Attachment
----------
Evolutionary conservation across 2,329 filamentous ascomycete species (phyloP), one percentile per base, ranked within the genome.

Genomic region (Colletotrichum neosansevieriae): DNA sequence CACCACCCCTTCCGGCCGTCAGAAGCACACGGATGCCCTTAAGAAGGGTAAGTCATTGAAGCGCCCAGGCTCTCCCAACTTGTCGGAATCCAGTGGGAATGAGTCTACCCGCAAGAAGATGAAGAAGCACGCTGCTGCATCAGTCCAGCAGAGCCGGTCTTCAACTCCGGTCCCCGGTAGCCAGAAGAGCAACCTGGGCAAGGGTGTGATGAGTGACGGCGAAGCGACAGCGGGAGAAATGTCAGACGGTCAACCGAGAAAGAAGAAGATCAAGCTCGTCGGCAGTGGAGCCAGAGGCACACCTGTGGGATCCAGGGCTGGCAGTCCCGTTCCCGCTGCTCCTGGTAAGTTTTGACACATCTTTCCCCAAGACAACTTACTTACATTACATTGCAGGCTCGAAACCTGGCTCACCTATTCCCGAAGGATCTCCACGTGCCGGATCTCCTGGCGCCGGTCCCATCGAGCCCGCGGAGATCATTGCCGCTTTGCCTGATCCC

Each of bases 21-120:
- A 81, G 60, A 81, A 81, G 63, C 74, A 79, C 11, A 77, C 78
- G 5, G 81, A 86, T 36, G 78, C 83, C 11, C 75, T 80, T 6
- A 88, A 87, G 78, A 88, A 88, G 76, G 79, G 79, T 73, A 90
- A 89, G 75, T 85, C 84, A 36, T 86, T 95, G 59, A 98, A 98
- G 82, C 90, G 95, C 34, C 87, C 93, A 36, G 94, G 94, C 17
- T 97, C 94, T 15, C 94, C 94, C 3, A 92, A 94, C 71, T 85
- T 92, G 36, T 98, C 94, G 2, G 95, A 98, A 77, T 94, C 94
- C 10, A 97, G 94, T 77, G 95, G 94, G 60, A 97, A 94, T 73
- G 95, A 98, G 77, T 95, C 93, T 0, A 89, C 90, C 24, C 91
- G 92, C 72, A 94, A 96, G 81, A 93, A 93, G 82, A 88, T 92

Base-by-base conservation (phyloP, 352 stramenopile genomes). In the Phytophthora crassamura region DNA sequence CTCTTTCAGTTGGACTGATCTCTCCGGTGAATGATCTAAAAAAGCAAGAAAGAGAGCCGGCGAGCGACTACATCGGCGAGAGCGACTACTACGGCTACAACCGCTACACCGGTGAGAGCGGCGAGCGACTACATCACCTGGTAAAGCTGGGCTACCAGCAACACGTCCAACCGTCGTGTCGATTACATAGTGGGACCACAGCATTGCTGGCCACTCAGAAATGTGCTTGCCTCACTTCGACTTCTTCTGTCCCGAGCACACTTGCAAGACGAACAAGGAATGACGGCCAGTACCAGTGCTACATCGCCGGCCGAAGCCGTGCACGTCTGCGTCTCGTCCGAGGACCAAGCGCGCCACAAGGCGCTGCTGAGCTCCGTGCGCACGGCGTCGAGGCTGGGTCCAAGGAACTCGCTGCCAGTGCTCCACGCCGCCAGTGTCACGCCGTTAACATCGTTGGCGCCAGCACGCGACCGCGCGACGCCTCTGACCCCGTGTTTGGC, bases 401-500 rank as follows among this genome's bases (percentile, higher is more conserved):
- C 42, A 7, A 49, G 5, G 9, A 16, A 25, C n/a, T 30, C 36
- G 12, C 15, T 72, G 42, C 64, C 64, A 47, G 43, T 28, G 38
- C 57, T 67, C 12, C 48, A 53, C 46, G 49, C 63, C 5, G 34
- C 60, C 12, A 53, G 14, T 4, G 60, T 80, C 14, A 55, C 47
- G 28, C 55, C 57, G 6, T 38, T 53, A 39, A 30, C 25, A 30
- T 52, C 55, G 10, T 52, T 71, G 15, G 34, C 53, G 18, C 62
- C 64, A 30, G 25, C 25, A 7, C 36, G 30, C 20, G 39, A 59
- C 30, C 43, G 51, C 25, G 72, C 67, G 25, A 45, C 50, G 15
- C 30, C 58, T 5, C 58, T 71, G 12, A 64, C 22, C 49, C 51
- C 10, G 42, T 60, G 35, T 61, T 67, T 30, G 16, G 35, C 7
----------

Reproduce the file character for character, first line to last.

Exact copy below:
Evolutionary conservation across 2,329 filamentous ascomycete species (phyloP), one percentile per base, ranked within the genome.

Genomic region (Colletotrichum neosansevieriae): DNA sequence CACCACCCCTTCCGGCCGTCAGAAGCACACGGATGCCCTTAAGAAGGGTAAGTCATTGAAGCGCCCAGGCTCTCCCAACTTGTCGGAATCCAGTGGGAATGAGTCTACCCGCAAGAAGATGAAGAAGCACGCTGCTGCATCAGTCCAGCAGAGCCGGTCTTCAACTCCGGTCCCCGGTAGCCAGAAGAGCAACCTGGGCAAGGGTGTGATGAGTGACGGCGAAGCGACAGCGGGAGAAATGTCAGACGGTCAACCGAGAAAGAAGAAGATCAAGCTCGTCGGCAGTGGAGCCAGAGGCACACCTGTGGGATCCAGGGCTGGCAGTCCCGTTCCCGCTGCTCCTGGTAAGTTTTGACACATCTTTCCCCAAGACAACTTACTTACATTACATTGCAGGCTCGAAACCTGGCTCACCTATTCCCGAAGGATCTCCACGTGCCGGATCTCCTGGCGCCGGTCCCATCGAGCCCGCGGAGATCATTGCCGCTTTGCCTGATCCC

Each of bases 21-120:
- A 81, G 60, A 81, A 81, G 63, C 74, A 79, C 11, A 77, C 78
- G 5, G 81, A 86, T 36, G 78, C 83, C 11, C 75, T 80, T 6
- A 88, A 87, G 78, A 88, A 88, G 76, G 79, G 79, T 73, A 90
- A 89, G 75, T 85, C 84, A 36, T 86, T 95, G 59, A 98, A 98
- G 82, C 90, G 95, C 34, C 87, C 93, A 36, G 94, G 94, C 17
- T 97, C 94, T 15, C 94, C 94, C 3, A 92, A 94, C 71, T 85
- T 92, G 36, T 98, C 94, G 2, G 95, A 98, A 77, T 94, C 94
- C 10, A 97, G 94, T 77, G 95, G 94, G 60, A 97, A 94, T 73
- G 95, A 98, G 77, T 95, C 93, T 0, A 89, C 90, C 24, C 91
- G 92, C 72, A 94, A 96, G 81, A 93, A 93, G 82, A 88, T 92

Base-by-base conservation (phyloP, 352 stramenopile genomes). In the Phytophthora crassamura region DNA sequence CTCTTTCAGTTGGACTGATCTCTCCGGTGAATGATCTAAAAAAGCAAGAAAGAGAGCCGGCGAGCGACTACATCGGCGAGAGCGACTACTACGGCTACAACCGCTACACCGGTGAGAGCGGCGAGCGACTACATCACCTGGTAAAGCTGGGCTACCAGCAACACGTCCAACCGTCGTGTCGATTACATAGTGGGACCACAGCATTGCTGGCCACTCAGAAATGTGCTTGCCTCACTTCGACTTCTTCTGTCCCGAGCACACTTGCAAGACGAACAAGGAATGACGGCCAGTACCAGTGCTACATCGCCGGCCGAAGCCGTGCACGTCTGCGTCTCGTCCGAGGACCAAGCGCGCCACAAGGCGCTGCTGAGCTCCGTGCGCACGGCGTCGAGGCTGGGTCCAAGGAACTCGCTGCCAGTGCTCCACGCCGCCAGTGTCACGCCGTTAACATCGTTGGCGCCAGCACGCGACCGCGCGACGCCTCTGACCCCGTGTTTGGC, bases 401-500 rank as follows among this genome's bases (percentile, higher is more conserved):
- C 42, A 7, A 49, G 5, G 9, A 16, A 25, C n/a, T 30, C 36
- G 12, C 15, T 72, G 42, C 64, C 64, A 47, G 43, T 28, G 38
- C 57, T 67, C 12, C 48, A 53, C 46, G 49, C 63, C 5, G 34
- C 60, C 12, A 53, G 14, T 4, G 60, T 80, C 14, A 55, C 47
- G 28, C 55, C 57, G 6, T 38, T 53, A 39, A 30, C 25, A 30
- T 52, C 55, G 10, T 52, T 71, G 15, G 34, C 53, G 18, C 62
- C 64, A 30, G 25, C 25, A 7, C 36, G 30, C 20, G 39, A 59
- C 30, C 43, G 51, C 25, G 72, C 67, G 25, A 45, C 50, G 15
- C 30, C 58, T 5, C 58, T 71, G 12, A 64, C 22, C 49, C 51
- C 10, G 42, T 60, G 35, T 61, T 67, T 30, G 16, G 35, C 7